Clinical Neuroscience

[Radiosurgery of intracerebral cavernomas - Current Hungarian practice]

FEDORCSÁK Imre, NAGY Gábor, DOBAI József Gábor, MEZEY Géza, BOGNÁR László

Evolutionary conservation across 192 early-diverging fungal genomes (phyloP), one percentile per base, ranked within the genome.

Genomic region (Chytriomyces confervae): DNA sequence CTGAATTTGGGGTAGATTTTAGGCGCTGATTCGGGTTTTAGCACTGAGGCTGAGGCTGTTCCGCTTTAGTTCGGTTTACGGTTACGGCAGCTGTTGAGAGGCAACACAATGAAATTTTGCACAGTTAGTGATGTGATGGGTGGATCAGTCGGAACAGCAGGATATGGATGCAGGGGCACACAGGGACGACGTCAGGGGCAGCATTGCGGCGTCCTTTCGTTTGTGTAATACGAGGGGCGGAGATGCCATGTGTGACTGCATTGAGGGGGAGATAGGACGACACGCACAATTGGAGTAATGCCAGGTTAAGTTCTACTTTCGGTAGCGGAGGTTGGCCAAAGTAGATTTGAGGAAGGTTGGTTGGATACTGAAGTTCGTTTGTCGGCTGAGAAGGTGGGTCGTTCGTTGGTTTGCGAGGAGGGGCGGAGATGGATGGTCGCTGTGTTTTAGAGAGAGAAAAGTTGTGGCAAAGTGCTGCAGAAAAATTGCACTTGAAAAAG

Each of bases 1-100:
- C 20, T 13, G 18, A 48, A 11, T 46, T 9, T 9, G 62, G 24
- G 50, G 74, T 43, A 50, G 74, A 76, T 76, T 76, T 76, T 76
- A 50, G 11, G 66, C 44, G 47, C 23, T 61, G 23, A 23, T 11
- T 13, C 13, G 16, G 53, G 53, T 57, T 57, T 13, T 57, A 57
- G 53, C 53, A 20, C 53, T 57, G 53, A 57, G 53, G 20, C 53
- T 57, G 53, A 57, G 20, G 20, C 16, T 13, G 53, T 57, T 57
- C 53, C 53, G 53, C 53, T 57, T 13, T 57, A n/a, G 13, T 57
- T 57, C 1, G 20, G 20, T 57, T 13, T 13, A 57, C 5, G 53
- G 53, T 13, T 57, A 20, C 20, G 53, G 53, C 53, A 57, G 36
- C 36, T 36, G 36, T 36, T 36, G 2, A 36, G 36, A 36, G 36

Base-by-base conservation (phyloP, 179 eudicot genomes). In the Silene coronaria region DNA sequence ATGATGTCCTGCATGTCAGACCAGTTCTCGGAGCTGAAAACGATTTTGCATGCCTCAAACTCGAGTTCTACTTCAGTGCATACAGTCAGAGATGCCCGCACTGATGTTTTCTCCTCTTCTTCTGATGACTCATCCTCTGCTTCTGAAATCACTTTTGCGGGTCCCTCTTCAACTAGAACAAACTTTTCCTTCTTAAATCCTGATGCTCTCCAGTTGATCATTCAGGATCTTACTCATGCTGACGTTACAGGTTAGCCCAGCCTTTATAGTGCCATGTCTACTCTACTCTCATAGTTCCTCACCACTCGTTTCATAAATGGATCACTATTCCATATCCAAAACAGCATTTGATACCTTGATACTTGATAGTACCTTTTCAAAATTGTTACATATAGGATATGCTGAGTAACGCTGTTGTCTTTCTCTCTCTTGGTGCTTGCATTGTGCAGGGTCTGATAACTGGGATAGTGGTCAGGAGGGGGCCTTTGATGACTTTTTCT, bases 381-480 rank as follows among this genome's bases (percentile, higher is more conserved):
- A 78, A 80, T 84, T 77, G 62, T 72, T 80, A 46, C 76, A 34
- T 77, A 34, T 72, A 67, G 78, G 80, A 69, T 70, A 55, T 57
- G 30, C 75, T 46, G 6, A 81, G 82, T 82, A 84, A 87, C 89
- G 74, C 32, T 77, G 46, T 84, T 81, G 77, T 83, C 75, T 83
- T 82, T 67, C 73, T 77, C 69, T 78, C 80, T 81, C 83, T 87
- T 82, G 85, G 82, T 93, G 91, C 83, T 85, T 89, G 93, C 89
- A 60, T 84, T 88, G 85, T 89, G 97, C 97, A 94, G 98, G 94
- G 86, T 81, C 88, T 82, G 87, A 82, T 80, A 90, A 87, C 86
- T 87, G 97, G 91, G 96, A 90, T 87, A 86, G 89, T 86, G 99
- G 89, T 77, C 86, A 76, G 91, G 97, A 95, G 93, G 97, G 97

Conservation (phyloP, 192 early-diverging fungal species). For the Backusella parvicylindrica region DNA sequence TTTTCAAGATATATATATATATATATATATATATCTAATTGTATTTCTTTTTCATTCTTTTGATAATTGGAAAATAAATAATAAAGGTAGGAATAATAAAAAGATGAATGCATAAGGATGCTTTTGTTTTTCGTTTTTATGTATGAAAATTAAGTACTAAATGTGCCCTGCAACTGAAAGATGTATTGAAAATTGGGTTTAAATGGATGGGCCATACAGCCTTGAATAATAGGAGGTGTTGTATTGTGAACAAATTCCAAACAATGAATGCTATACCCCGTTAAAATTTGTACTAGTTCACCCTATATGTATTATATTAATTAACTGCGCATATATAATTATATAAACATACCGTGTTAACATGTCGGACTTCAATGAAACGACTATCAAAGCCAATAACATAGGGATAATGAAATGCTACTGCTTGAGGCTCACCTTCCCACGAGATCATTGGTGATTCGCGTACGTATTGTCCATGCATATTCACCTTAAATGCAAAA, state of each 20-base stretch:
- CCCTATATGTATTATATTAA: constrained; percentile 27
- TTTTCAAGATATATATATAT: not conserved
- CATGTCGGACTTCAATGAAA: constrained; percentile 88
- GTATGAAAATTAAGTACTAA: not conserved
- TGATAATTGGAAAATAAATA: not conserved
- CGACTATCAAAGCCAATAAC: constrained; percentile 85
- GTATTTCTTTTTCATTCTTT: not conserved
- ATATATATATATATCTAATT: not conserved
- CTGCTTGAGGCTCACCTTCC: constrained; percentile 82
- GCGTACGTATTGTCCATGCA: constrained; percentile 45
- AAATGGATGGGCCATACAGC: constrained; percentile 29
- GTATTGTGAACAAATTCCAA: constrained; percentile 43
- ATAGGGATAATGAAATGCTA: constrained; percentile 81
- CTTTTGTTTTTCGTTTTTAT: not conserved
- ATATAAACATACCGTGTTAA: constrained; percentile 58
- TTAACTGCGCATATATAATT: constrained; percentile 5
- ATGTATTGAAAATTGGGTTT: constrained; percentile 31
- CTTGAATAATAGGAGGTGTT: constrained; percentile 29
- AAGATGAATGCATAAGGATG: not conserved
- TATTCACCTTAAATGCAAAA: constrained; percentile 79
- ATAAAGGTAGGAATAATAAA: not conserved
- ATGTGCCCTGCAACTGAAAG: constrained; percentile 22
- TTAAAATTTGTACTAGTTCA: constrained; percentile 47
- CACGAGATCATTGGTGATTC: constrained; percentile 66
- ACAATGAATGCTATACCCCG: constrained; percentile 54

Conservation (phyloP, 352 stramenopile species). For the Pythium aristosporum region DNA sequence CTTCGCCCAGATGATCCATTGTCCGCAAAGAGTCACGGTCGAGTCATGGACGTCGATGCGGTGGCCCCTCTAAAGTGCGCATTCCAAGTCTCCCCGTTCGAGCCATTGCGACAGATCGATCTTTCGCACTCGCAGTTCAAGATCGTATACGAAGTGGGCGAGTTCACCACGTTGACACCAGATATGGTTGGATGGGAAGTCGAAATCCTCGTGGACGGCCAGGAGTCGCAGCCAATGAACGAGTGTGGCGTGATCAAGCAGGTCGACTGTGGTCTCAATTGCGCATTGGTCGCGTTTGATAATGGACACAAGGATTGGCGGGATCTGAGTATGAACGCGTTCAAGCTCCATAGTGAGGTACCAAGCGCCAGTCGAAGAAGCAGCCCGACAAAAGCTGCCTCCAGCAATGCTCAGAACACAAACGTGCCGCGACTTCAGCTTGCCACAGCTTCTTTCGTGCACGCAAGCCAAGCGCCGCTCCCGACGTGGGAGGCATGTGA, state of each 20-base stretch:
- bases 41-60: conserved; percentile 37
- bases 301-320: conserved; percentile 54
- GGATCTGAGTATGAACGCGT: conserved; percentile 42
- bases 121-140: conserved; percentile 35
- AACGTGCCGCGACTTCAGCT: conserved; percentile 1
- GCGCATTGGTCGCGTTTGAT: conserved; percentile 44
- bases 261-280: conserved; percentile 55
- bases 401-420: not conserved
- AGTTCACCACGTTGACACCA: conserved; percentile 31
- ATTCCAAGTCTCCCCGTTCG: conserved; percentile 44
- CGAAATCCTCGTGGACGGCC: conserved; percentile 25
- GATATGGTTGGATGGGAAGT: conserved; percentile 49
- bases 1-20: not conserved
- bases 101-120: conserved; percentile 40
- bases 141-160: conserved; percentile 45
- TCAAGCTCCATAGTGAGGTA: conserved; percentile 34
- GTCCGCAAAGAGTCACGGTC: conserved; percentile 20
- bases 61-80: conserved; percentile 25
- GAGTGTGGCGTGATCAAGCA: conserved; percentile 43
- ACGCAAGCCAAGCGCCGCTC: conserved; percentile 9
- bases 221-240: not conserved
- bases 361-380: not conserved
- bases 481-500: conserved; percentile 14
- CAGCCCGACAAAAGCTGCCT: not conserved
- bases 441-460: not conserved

[Background and purpose - Radiosurgery is an increasingly popular treatment option especially for deep eloquent intracerebral cavernomas that are often too risky for surgical removal, but their re-bleed carries significant risk for persisting neurological deficit. Gamma-radiation based radiosurgery has been being available since 2007 in Hungary in Debrecen. Our aim is to summarize our experience accumulated during the first five years of treatment and to compare it to the international experience. Patient selection and methods - We retrospectively analyzed 51 cavernomas in 45 patients treated between 2008 and 2012 in terms of localization, natural history, and the effect of radiosurgery on re-bleed risk and epilepsy, and its side effects. Results - We treated 26.5% deep eloquent (brainstem, thalamic/basal ganglia) and 72.5% superficial hemispheric cavernomas. The median presentation age was 25 years (13-60) for deep, and 45 years (6-67) for superficial cavernomas. They were treated median of 1 year after presentation. 64.5% of deep cavernomas bled before treatment, the annual risk of first hemorrhage was 2%/lesion, re-bleed risk 21.7%, with 44% persisting morbidity. 13.5% of superficial cavernomas bled prior to treatment, the risk of first bleed was 0.3%, there was no re-bleed, and 35% caused epilepsy. We used GammaART-6000TM rotating gamma system for treatment, marginal dose was 14 Gy (10-16), and treatment volume 1.38-1.53 cm3. Re-bleed risk of deep eloquent lesions fell to 4% during the first two years after treatment and to 0% thereafter, and no hemorrhage occurred from superficial lesions after treatment. Persisting morbidity in deep lesions came from adverse radiation effect in 7% and from re-bleed in 7%, and there was no persisting side effect in superficial cavernomas. 87.5% of cases of epilepsy resistant to medical therapy improved. Radiological regression was found in 37.5% and progression in 2% after treatment. Conclusions - Radiosurgery of cavernomas is safe and effective. Early preventive treatment for deep cavernomas carrying high surgical risk is justified. Moreover, for superficial lesions that are surgically easily accessible radiosurgery also appears to be an attractive alternative.]